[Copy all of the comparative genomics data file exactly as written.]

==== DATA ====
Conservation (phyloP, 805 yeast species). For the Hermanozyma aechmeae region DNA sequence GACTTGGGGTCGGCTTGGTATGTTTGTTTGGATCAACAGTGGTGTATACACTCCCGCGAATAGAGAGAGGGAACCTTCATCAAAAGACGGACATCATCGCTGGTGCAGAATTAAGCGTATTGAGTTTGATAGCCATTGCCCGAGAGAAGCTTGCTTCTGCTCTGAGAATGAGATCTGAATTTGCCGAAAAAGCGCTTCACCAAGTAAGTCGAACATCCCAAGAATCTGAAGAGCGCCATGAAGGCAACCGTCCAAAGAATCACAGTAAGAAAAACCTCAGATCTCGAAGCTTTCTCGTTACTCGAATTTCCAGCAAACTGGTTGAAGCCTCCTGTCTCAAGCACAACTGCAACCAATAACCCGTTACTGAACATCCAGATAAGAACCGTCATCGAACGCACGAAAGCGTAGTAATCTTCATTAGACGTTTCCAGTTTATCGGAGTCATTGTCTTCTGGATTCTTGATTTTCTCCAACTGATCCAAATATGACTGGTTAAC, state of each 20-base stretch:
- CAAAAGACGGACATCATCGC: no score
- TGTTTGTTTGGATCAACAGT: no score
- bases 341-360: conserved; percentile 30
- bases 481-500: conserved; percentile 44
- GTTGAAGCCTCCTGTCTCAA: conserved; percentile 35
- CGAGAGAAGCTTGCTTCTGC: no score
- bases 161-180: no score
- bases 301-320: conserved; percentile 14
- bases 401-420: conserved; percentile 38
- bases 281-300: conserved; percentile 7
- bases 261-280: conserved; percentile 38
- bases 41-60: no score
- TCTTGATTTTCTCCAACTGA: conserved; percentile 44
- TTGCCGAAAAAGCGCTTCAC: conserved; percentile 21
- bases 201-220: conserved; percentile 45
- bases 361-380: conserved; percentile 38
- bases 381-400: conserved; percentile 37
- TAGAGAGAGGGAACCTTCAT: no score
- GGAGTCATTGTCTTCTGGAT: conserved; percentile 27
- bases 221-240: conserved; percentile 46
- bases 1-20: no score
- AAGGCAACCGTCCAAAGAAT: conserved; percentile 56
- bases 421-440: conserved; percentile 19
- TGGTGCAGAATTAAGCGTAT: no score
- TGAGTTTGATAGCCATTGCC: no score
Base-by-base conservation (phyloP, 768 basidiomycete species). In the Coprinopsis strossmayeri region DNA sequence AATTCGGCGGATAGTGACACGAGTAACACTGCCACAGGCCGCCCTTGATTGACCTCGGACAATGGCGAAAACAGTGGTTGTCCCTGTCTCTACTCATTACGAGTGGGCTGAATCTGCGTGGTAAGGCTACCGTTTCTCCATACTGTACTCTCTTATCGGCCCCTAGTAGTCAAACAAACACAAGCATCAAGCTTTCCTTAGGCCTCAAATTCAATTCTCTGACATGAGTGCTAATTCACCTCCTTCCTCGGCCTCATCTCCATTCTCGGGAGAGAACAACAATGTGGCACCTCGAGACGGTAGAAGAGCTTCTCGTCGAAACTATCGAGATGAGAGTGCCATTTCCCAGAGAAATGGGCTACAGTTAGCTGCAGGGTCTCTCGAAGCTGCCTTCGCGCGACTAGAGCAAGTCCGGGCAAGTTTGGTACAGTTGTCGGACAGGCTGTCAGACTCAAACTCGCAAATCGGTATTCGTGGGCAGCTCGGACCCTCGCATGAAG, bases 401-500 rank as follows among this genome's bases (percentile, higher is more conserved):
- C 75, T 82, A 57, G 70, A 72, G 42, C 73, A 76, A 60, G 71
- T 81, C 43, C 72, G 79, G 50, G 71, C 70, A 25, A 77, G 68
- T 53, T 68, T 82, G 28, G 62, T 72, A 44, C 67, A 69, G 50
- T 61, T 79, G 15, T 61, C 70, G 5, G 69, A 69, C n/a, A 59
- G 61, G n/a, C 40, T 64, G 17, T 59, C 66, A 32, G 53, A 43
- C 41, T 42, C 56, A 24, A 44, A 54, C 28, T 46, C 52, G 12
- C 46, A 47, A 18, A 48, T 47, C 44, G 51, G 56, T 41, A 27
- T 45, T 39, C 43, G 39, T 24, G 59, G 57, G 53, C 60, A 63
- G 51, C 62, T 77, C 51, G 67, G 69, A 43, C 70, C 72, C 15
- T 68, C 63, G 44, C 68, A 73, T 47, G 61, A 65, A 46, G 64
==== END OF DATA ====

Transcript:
Conservation (phyloP, 805 yeast species). For the Hermanozyma aechmeae region DNA sequence GACTTGGGGTCGGCTTGGTATGTTTGTTTGGATCAACAGTGGTGTATACACTCCCGCGAATAGAGAGAGGGAACCTTCATCAAAAGACGGACATCATCGCTGGTGCAGAATTAAGCGTATTGAGTTTGATAGCCATTGCCCGAGAGAAGCTTGCTTCTGCTCTGAGAATGAGATCTGAATTTGCCGAAAAAGCGCTTCACCAAGTAAGTCGAACATCCCAAGAATCTGAAGAGCGCCATGAAGGCAACCGTCCAAAGAATCACAGTAAGAAAAACCTCAGATCTCGAAGCTTTCTCGTTACTCGAATTTCCAGCAAACTGGTTGAAGCCTCCTGTCTCAAGCACAACTGCAACCAATAACCCGTTACTGAACATCCAGATAAGAACCGTCATCGAACGCACGAAAGCGTAGTAATCTTCATTAGACGTTTCCAGTTTATCGGAGTCATTGTCTTCTGGATTCTTGATTTTCTCCAACTGATCCAAATATGACTGGTTAAC, state of each 20-base stretch:
- CAAAAGACGGACATCATCGC: no score
- TGTTTGTTTGGATCAACAGT: no score
- bases 341-360: conserved; percentile 30
- bases 481-500: conserved; percentile 44
- GTTGAAGCCTCCTGTCTCAA: conserved; percentile 35
- CGAGAGAAGCTTGCTTCTGC: no score
- bases 161-180: no score
- bases 301-320: conserved; percentile 14
- bases 401-420: conserved; percentile 38
- bases 281-300: conserved; percentile 7
- bases 261-280: conserved; percentile 38
- bases 41-60: no score
- TCTTGATTTTCTCCAACTGA: conserved; percentile 44
- TTGCCGAAAAAGCGCTTCAC: conserved; percentile 21
- bases 201-220: conserved; percentile 45
- bases 361-380: conserved; percentile 38
- bases 381-400: conserved; percentile 37
- TAGAGAGAGGGAACCTTCAT: no score
- GGAGTCATTGTCTTCTGGAT: conserved; percentile 27
- bases 221-240: conserved; percentile 46
- bases 1-20: no score
- AAGGCAACCGTCCAAAGAAT: conserved; percentile 56
- bases 421-440: conserved; percentile 19
- TGGTGCAGAATTAAGCGTAT: no score
- TGAGTTTGATAGCCATTGCC: no score
Base-by-base conservation (phyloP, 768 basidiomycete species). In the Coprinopsis strossmayeri region DNA sequence AATTCGGCGGATAGTGACACGAGTAACACTGCCACAGGCCGCCCTTGATTGACCTCGGACAATGGCGAAAACAGTGGTTGTCCCTGTCTCTACTCATTACGAGTGGGCTGAATCTGCGTGGTAAGGCTACCGTTTCTCCATACTGTACTCTCTTATCGGCCCCTAGTAGTCAAACAAACACAAGCATCAAGCTTTCCTTAGGCCTCAAATTCAATTCTCTGACATGAGTGCTAATTCACCTCCTTCCTCGGCCTCATCTCCATTCTCGGGAGAGAACAACAATGTGGCACCTCGAGACGGTAGAAGAGCTTCTCGTCGAAACTATCGAGATGAGAGTGCCATTTCCCAGAGAAATGGGCTACAGTTAGCTGCAGGGTCTCTCGAAGCTGCCTTCGCGCGACTAGAGCAAGTCCGGGCAAGTTTGGTACAGTTGTCGGACAGGCTGTCAGACTCAAACTCGCAAATCGGTATTCGTGGGCAGCTCGGACCCTCGCATGAAG, bases 401-500 rank as follows among this genome's bases (percentile, higher is more conserved):
- C 75, T 82, A 57, G 70, A 72, G 42, C 73, A 76, A 60, G 71
- T 81, C 43, C 72, G 79, G 50, G 71, C 70, A 25, A 77, G 68
- T 53, T 68, T 82, G 28, G 62, T 72, A 44, C 67, A 69, G 50
- T 61, T 79, G 15, T 61, C 70, G 5, G 69, A 69, C n/a, A 59
- G 61, G n/a, C 40, T 64, G 17, T 59, C 66, A 32, G 53, A 43
- C 41, T 42, C 56, A 24, A 44, A 54, C 28, T 46, C 52, G 12
- C 46, A 47, A 18, A 48, T 47, C 44, G 51, G 56, T 41, A 27
- T 45, T 39, C 43, G 39, T 24, G 59, G 57, G 53, C 60, A 63
- G 51, C 62, T 77, C 51, G 67, G 69, A 43, C 70, C 72, C 15
- T 68, C 63, G 44, C 68, A 73, T 47, G 61, A 65, A 46, G 64